Lamar Briggs: 1935 – 2015
My approach to art is to open myself visually to the world around me as much as possible—by reading, traveling, collecting and just plain “seeing.” Music and color ‘flow’ for me. I paint to music and the music and rhythm speak to me more than any external experience. ~Lamar Briggs
My friend, Lamar Briggs passed away on Sunday afternoon. Just last week, I was in his hospital room where he sat wearing his signature cap, giving me grief about the “bird nest” on my head (his description of my poof), asking if I was still driving that “old lady car” (his words for the Caddie I bought last year), and telling me about a new CD he just received (Frank Sinatra with the Red Norvo Quintet, Live In Australia 1959) and how great it is. Although Lamar had been in and out of the hospital for the past 3 months, I knew he was feeling better because he also asked me to put a pair of bright yellow, white, and grey socks on his feet. Ever the colorist, Lamar always had a signature moment and that was the last one I shared with him.
The next day, Lamar wasn’t doing well and was moved to ICU and then to Critical Care when he started deteriorating further. By Friday afternoon, I got an e-mail from his “babe” (Nancy, his wife) that he was being moved to Hospice because there was nothing more the doctors could do. We filled his room with laughter, tears, and jazz music this past weekend but he waited until he was left alone briefly late Sunday afternoon to pass away – probably because he didn’t want a bunch of sniveling women hovering over him, which he surely would have given us grief for if he could.
Lamar Briggs was well-known in the art world. He was a very talented artist who specialized in abstract art; a colorist inspired by music, nature, and the world around him. But he was also a man of surprising tastes, He loved fast cars and drove a Porsche most of his life. One of the highest complements he ever paid me was when he told me he liked the way I drive. I had just picked up he and his wife, Nancy at the Beau-Rivage (he liked nice hotels, too) in Lausanne, Switzerland and had no idea he was evaluating my driving skills. But for all his love of cars and luxury hotels, there was nothing pretentious about Lamar and he disliked pretension in others.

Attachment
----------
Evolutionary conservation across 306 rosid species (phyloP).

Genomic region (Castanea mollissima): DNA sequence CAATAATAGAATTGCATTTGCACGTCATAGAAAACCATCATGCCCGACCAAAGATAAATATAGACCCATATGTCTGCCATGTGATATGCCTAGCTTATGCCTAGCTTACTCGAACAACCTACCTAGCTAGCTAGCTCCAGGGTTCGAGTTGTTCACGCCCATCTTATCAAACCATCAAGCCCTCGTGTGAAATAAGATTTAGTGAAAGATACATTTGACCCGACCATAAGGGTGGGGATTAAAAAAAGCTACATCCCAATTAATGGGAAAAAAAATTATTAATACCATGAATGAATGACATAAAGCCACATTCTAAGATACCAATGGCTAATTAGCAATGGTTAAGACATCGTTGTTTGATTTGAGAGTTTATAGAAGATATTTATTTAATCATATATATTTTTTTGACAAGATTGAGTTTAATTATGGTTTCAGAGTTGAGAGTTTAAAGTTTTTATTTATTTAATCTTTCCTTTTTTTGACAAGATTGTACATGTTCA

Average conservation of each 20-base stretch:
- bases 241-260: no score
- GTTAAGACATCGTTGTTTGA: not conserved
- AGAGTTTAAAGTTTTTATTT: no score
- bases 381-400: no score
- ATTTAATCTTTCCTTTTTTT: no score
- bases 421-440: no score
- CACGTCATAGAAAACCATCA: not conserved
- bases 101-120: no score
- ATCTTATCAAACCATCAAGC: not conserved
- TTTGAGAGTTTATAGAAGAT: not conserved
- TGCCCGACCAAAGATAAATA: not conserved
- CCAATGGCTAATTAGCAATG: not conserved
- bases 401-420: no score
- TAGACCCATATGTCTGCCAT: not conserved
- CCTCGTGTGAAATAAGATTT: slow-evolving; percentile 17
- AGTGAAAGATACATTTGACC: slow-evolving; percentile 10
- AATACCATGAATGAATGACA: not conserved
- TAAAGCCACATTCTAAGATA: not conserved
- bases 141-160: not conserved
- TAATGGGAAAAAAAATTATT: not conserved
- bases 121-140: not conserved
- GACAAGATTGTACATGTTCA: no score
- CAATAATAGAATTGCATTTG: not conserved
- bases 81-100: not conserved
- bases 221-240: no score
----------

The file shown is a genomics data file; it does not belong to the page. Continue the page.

Lamar loved his wife, Nancy, his family and friends (who fiercely loved him back), art, good music, a great movie, dogs (especially corgis), and dark chocolate. He also loved presents and even if a box was addressed to Nancy, Lamar would open it because he couldn’t wait to see what was inside. He wore cool glasses, cared about young people (he called my daughter “Hottie”), and where our nation was headed. From time to time, he would e-mail me and tell me what “my man” (Obama) was doing and how misguided my political views are (I’m an independent) and I never tired of trying to convince him that as an artist, he shouldn’t be a right-leaning Republican although he was a social liberal. In reality, we agreed on a lot more than we disagreed but he always liked to spar.
My world was opened by Lamar Briggs. He introduced me to jazz, Chet Baker, dark chocolate, modern art, and showed me that life was indeed tough so you had to find ways to enjoy it. Last week in his hospital room, I told him that I loved him for who he was and for the road (definitely the less traveled) he took. He was brave and found a way to do what he loved and didn’t compromise along the way which didn’t make life easy for him. When I asked him what he would have been had he not been an artist, he said he probably would have been a graphic designer, which is what he started out being years and years ago.
I met Lamar through his wife Nancy who I met 8 years ago in the parking lot of the Four Arts in Palm Beach walking our corgis. They started sending me Christmas cards (hand painted by Lamar) every year and I treasured every single one. When Lamar wasn’t able to paint cards this year, Nancy had a black and white piece photocopied onto a card and sent it out. Last night she turned to me and said that a friend had called her. He had received the card and knew something was wrong because all the color was gone. It was the perfect observation.